What is Vishing?
Vishing (a combination of the words Voice and Phishing) is a phone scam in which fraudsters target individuals by phone and use “social engineering” to trick the victim into divulging personal, financial or security information.
Vishing involves a fraudster phoning a potential victim, claiming to be someone from a bank, card company, the Gardai or a service provider such as a telephone company or internet provider. Social engineering in this context means that they use tactics to trick the victim into believing that they are a legitimate and trusted representative of the organisation they claim to be from and that it is in the victim’s interest to give them their personal information.
The information they request can include personal, financial and security information such as debit or credit card details, PIN number, online banking details, password and personal details such as name, address and date of birth. This information is then used to access the victim’s bank account or carry out transactions with their card.
Variations of Vishing
In some cases the fraudster may persuade the individual to carry out a money transfer from their account or to carry out a procedure on their PC or laptop in order to “fix a problem”. In order to “fix the problem” they request the individual’s card number or in other cases, talk the victim through a process that downloads malware on to their electronic device.
Another variation on this type of fraud is known as “courier fraud”. The fraudster makes contact with the victim by phone, advising them that something is wrong with their card and asking for personal information in relation to the card. They then advise the cardholder that they will send a courier to collect the card.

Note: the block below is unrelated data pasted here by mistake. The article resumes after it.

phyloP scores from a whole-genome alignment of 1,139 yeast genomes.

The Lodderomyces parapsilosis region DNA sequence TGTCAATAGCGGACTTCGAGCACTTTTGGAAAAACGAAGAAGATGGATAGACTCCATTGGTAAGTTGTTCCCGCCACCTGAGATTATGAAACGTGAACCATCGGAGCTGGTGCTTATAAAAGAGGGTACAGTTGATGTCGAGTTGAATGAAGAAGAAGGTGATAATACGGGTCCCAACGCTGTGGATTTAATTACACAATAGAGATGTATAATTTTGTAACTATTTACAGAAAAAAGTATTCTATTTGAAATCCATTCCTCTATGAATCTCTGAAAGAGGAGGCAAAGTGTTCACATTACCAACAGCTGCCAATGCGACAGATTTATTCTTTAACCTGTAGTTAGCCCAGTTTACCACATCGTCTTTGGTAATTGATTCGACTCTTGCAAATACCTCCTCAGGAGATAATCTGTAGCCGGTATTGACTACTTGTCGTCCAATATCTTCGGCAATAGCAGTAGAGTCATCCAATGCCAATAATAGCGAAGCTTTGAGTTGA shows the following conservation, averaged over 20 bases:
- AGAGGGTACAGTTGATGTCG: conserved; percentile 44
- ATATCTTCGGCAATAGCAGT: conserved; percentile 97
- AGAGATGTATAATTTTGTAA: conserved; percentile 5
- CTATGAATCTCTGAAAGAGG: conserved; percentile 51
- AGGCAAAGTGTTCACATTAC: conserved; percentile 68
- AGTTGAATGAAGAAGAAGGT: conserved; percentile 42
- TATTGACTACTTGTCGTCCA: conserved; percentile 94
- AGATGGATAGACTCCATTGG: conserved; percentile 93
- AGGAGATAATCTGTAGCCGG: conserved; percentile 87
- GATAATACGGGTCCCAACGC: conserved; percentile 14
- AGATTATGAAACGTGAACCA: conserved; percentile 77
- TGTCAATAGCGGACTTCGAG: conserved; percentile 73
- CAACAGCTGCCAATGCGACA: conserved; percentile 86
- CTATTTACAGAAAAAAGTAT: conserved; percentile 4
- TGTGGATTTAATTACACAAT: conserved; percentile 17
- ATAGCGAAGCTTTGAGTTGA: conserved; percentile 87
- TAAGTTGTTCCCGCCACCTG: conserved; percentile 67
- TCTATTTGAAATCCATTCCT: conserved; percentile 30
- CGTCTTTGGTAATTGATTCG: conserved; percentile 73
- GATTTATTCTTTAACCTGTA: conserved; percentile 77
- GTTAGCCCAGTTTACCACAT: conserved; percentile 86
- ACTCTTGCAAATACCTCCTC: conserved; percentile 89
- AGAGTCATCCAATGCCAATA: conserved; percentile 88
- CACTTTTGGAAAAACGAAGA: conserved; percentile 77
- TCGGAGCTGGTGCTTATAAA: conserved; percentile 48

There have also been cases where the fraudster encourages the victim to check the validity of their identity or to make an immediate report to the police. When the victim hangs up, the fraudster holds the line open (by not hanging up). When the victim picks up the phone again to ring the genuine company or the Gardaí they do not realise that they are still talking to the fraudster.
How to avoid a Vishing attack
- Never disclose your 4 digit PIN number or your online banking User ID’s, passwords or PIN to anyone
- Be wary of any unsolicited phone contact. Never divulge personal information until you have validated that the caller is a genuine representative of the organisation they claim to represent. You can do this by:
- Taking the callers number and advising them that you will call them back once you have validated their identity
- Look up the organisation’s phone number (by using the phone book or their website) and make contact directly with them to validate the caller
- Do not validate the caller using a phone number they have given you (this could be a fake number)
- If the caller is genuine, they will understand and welcome your need to validate their identity.
- Fraudsters may already have basic information about you in their possession (e.g.name, address, account details), do not assume a caller is genuine because they have these details or because they claim to represent a legitimate organisation
- Remember that it takes two people to terminate a phone call, you can use a different phone line to independently check the callers identify if you feel safe
Your bank or the Gardaí will never:
- Ask for your credit or debit cards 4 digit PIN
- Request you withdraw money to hand over to them or transfer money to another account, even if they say it is in your name
- Come to your home to collect your cash, payment card or cheque book
- Ask you to purchase goods using your card and then hand them over for safe keeping.